New French Wine Grape Arrives in U.S. Market

Red wines made from the Marselan grape are appearing on store shelves now that the government has approved the name on imported wine labels
Jul 10, 2007

A new grape variety could be starting to make a name for itself. Marselan, named after Marseillan, the small town on France's Mediterranean coast where it was first grown, has been garnering attention for the past few years in the European market from producers and consumers alike. And now wines made from the grape are beginning to arrive in the United States.

In mid-June, prompted by an inquiry from Arizona-based wine importer Robert Hopkins, the U.S. Alcohol and Tobacco Tax and Trade Bureau added Marselan to its list of grape varieties that can be used on the labels of imported wines. Along with wines from other small producers in the south of France, Hopkins now imports Axios, the first 100 percent Marselan legal for import and sale in the U.S. The wine is produced at Domaine de la Camarette in the Cotes du Ventoux appellation.

First bred in 1961 by researchers at the French National Institute for Agricultural Research (INRA), Marselan is a cross between Cabernet Sauvignon and Grenache. The INRA researchers hoped to get a grape variety with the heartiness, color and heat tolerance of Grenache, and the finesse of Cabernet. But Marselan failed to satisfy growers' desires for a naturally heavy-cropping variety, so they more or less ignored it for the next thirty years.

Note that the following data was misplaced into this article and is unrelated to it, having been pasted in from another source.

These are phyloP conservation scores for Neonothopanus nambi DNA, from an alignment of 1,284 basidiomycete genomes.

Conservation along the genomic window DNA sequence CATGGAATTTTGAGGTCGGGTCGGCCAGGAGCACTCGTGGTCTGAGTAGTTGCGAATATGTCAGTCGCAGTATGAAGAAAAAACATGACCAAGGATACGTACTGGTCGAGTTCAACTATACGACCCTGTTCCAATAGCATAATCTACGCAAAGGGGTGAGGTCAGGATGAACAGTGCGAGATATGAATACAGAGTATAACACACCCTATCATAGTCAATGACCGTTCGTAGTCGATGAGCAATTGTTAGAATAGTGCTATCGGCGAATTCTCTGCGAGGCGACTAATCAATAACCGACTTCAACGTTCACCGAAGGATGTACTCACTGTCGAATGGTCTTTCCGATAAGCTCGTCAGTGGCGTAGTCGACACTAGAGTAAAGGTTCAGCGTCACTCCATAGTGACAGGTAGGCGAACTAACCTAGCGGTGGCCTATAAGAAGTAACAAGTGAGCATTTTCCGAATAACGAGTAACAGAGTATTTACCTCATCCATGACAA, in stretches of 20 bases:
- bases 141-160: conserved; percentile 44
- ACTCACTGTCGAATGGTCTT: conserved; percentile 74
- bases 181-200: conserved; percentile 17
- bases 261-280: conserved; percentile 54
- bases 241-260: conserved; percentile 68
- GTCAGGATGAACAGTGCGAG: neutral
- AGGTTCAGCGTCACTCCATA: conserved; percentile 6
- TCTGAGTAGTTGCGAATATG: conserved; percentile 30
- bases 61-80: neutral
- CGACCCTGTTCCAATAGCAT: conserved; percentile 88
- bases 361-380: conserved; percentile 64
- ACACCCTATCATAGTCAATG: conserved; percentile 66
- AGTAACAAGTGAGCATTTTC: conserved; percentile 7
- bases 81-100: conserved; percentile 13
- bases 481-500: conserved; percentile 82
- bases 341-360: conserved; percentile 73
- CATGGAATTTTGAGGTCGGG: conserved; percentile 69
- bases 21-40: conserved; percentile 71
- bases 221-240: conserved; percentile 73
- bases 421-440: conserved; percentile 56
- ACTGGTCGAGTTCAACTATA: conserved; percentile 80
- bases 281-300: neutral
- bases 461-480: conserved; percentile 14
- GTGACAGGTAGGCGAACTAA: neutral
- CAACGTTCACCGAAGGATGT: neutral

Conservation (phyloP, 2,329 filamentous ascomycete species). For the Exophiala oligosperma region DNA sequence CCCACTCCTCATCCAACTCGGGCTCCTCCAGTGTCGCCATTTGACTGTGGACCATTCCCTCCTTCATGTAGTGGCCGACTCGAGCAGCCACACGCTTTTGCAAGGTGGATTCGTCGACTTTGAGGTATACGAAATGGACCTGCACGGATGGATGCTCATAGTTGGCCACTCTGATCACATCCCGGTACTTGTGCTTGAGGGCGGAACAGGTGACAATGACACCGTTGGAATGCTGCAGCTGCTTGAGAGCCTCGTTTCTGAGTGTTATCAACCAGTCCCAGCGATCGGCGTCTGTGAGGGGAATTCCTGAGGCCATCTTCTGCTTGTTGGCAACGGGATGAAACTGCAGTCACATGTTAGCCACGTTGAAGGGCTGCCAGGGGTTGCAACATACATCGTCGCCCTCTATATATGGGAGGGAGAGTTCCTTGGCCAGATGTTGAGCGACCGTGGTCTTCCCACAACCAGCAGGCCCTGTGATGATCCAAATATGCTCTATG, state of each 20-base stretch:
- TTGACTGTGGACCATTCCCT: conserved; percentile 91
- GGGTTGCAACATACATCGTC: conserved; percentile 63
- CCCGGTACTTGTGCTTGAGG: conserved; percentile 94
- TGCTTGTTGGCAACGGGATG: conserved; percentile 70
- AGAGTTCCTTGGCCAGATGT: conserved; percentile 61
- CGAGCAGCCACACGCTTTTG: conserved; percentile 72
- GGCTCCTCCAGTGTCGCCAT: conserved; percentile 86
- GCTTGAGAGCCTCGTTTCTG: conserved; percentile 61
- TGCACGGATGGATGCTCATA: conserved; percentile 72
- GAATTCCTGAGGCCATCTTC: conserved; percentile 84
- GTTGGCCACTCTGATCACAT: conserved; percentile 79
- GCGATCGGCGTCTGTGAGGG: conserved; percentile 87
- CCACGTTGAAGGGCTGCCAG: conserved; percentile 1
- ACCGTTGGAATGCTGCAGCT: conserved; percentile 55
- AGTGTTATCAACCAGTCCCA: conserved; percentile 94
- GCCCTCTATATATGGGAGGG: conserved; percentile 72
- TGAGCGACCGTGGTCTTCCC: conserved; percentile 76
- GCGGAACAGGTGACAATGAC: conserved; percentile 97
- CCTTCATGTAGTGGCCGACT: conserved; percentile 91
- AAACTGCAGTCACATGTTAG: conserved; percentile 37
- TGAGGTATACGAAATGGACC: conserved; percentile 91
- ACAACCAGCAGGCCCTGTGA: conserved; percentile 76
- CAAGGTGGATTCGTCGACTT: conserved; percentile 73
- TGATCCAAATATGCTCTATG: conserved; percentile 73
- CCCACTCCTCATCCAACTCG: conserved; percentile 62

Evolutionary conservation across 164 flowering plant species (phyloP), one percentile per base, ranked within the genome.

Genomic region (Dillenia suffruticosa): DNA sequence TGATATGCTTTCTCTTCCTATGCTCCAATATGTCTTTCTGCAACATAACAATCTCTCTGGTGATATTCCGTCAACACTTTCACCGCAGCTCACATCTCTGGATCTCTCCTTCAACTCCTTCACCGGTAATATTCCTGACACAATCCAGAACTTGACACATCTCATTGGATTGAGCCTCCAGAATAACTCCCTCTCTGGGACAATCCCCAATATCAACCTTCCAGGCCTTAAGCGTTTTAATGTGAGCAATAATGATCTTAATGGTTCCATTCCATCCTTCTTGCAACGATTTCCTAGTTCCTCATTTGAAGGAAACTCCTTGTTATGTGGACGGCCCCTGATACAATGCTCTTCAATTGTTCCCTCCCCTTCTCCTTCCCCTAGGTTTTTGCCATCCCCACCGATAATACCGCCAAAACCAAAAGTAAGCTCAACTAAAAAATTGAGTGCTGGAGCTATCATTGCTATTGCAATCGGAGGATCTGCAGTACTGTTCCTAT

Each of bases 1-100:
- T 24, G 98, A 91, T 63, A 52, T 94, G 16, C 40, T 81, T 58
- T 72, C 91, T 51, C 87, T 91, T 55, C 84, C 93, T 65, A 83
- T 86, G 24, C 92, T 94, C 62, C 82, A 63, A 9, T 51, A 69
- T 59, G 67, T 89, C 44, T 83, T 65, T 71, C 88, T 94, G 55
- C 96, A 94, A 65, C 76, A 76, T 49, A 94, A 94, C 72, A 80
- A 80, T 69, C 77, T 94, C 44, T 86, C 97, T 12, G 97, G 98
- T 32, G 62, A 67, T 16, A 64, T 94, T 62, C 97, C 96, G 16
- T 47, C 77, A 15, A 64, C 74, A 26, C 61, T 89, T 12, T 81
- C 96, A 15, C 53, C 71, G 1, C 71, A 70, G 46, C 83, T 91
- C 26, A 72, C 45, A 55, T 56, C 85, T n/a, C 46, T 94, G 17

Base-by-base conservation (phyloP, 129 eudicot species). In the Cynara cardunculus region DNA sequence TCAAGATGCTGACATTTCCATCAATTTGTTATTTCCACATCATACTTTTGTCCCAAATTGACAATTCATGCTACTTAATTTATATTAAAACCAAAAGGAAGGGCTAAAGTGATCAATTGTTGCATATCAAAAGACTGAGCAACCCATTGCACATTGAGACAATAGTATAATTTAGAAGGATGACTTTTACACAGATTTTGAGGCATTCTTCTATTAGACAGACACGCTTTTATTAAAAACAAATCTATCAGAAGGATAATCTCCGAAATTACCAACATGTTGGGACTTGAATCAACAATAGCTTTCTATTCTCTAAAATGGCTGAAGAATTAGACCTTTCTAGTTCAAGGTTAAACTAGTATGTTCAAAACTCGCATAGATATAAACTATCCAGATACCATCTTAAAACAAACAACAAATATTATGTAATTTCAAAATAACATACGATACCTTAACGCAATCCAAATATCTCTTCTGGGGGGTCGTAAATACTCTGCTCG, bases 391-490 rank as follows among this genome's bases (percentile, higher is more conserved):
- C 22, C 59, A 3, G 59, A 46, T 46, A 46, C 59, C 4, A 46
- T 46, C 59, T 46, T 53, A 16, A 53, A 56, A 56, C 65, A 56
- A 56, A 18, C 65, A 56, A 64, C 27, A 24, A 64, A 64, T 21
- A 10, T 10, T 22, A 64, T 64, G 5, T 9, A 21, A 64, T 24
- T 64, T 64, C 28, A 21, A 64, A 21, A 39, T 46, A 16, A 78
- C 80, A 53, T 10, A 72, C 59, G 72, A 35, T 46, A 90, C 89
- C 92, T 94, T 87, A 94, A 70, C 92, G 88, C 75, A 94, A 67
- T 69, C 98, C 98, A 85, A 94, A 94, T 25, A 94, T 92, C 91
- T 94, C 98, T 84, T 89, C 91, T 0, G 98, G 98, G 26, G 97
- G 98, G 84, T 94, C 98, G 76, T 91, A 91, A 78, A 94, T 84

The first Marselan varietal wine was made in 2002 by a winery near Carcassone called Domaine Devereux. At least four other French wineries are also now making Marselan, one of them being a co-op facility. All of the French Marselan producers are located in the Languedoc region.

As for its flavor, "It's not what most Americans expect from Cab. Most people have experienced California Cab as being fruit, herb, and oak," said Mulan Chan, French wine buyer for San Francisco retailer K&L Wine Merchants. "But this has no wood. It's a medium rather than a full-bodied wine."

Is there a future for U.S.-grown Marselan? Perhaps. Steve Maniaci, general manager of Sunridge Nurseries in Bakersfield, Calif., currently the sole purveyor of Marselan in the United States, said that he has been selling the variety to growers for the past three years. "Winemakers are asking for those unknown varieties to put a unique twist on their wines," he said, adding that he's sold about 5,000 cuttings of the variety over the past two years, "mostly in the North Coast appellations."

To date, Wine Spectator has tasted three Marselans from France: the Château Camplazens Marselan Vin de Pays d'Oc 2005 (81 points, $17); the Domaine de Couron Marselan Vin de Pays des Coteaux de l'Ardèche 2006 (88, $9); and Domaine de la Mordorée Merlot-Marselan Vin de Pays du Gard Renaissance 2006 (not yet rated, $13).

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